One of the only successful rationales for venturing from a weak core is to replace it with a new, stronger one. For example, Woolworth, a variety-store chain in decline, in 1974 built a venture in athletic footwear, Foot Locker. In 1993, the company restructured around Foot Locker and a related venture in sporting goods called Champs Sports. Shortly thereafter, it closed the variety stores and renamed the company The Venator Group. The new core now accounts for 60 percent of revenue. Such successes at leapfrogging a weak core are striking but relatively rare.

Disciplining the Process

Once a company determines that building a business makes sense, it needs to make a host of decisions related to process and a major decision as to whether to build the venture inside or outside the organization. Bain analyzed a cross-section of successful, business-building ventures dating back to the 1970s to identify best practices in overall implementation. They include several of the examples cited above, as well as IBM's investment in the then-emerging personal-computer market, circa 1980; wireless-technology leader Lucent's New Ventures Group; and EMC Corp.'s transition to its current core business, data storage.

To optimize results, these venturers adopted the following disciplines from venture capital:

Tightly screen a broad swath of ideas. Venture capital is largely a numbers game. Exposure to an enormous number of venture ideas means encouraging ideas from different business units, individual employees, and some external sources. Successful corporate venturers must carefully screen ideas, eliminating poor prospects and funneling promising ones to the most appropriate team. For instance, ideas that fit closely with the core business should immediately go to new business development. Other ideas that constitute a new business opportunity can flow to a new ventures group. Ideas that seem more like licensing opportunities can shift to an intellectual property division. Newly formed Time Warner Digital is nurturing technologies that could evolve to compete with the parent. Its ventures, such as its stake in online magazine Synapse, act as antennae, enabling the company to think about setting up divisions for tomorrow, not today.

Apply venture-capital-style funding.

Many large companies mismanage venture financing in two ways: They overfund it, insulating the new venture from the rigors of fiscal discipline, or they fail to cut their losses in a timely fashion, prolonging an ailing venture. To avoid such pitfalls, companies can install a development process for new ventures. Continued funding depends on meeting the objectives established for each stage. American Express rigorously analyzes a target investment, watching to ensure that entrepreneurs stringently manage cash, nail their first objective before moving to their second, and offer a complete, mature product.

Deploy strong management and governance. To overcome the inertia that often thwarts innovation within a large organization, a new ventures team should have effective champions and leaders, composed of a diverse group of senior executives who can provide cross-functional expertise and advocacy The team's president should report directly to the chairman, putting the group on equal footing with other operating divisions. American Express takes a board seat whenever its stake in a new, external venture exceeds 5 percent. United Parcel Service ventures groups put strong managers into new internal ventures, like its eLogistics business, and relieves those managers of their line jobs while the new ventures incubate. "You can't ask people to be functionally schizophrenic," says Mark Rhoney, president of UPS e-ventures.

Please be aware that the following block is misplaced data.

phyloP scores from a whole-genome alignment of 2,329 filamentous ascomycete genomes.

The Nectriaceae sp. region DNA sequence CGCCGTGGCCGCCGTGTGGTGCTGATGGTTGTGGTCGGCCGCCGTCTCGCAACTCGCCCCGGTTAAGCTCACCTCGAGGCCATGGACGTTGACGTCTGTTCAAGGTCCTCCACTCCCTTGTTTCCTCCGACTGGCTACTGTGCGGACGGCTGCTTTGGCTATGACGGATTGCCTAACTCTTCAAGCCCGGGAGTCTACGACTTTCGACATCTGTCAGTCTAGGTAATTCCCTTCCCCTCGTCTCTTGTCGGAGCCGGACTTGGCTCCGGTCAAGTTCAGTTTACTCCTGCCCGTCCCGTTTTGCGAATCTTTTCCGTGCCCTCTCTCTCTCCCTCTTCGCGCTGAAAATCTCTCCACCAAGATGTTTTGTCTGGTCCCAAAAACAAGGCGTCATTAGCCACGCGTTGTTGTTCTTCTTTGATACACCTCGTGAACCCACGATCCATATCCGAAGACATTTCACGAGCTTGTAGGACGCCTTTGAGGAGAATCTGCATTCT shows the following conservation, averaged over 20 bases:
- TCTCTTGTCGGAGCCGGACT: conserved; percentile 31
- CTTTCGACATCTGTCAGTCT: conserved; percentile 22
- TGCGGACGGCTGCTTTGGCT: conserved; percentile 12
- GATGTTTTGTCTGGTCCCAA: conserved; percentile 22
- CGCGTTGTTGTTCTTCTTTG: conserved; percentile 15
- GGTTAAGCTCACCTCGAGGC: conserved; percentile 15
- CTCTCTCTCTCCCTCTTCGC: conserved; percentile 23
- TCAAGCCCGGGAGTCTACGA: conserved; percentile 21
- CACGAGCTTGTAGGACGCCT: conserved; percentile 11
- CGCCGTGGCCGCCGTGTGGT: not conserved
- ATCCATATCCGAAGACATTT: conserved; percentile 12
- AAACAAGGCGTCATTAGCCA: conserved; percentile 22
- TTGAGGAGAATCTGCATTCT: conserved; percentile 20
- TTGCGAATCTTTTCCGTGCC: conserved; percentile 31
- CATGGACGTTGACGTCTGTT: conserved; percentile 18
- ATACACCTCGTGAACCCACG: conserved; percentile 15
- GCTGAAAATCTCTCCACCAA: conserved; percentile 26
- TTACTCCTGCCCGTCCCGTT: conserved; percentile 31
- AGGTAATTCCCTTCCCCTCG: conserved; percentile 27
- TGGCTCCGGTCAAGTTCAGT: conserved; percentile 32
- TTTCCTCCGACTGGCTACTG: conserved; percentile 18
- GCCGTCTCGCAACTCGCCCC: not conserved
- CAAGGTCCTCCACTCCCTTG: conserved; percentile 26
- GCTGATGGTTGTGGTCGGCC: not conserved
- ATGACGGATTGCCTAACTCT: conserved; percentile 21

Establish the right incentive structure. Like a start-up, companies can offer new venture managers and employees equity and/or compensation based on reaching milestones at each stage of a new business's development. EMC Corp., the data storage king, ties compensation and future funding closely to management goals, measuring success regularly and concretely.

Chart and closely manage the exit. Best-practice corporate venturers build value realization— or exit-into their plans, often defining their exit options while making this initial investment decision. Once a new venture has been commercialized, they routinely assess its future. The new venture can either be integrated into the core, sold privately, taken public, or eliminated. For instance, Lucent, which has recently fallen on hard times, has received kudos all around for its approach to corporate venturing, including managing the exit. Lucent's New Ventures Group has funded 31 projects within three years, achieving a 70 percent annual rate of return. Two ventures were terminated within this time and several integrated into the core business including Elemedia (voice IP software) and Lucent Digital Video (full videoconferencing solutions).

Inside or Outside?

When deciding where to locate the venture, the rationale, or "why," should inform the "how." The strategic intent should help answer the following questions: Is a given idea best incubated internally, as a semiautonomous division? Or externally, as a spin-off?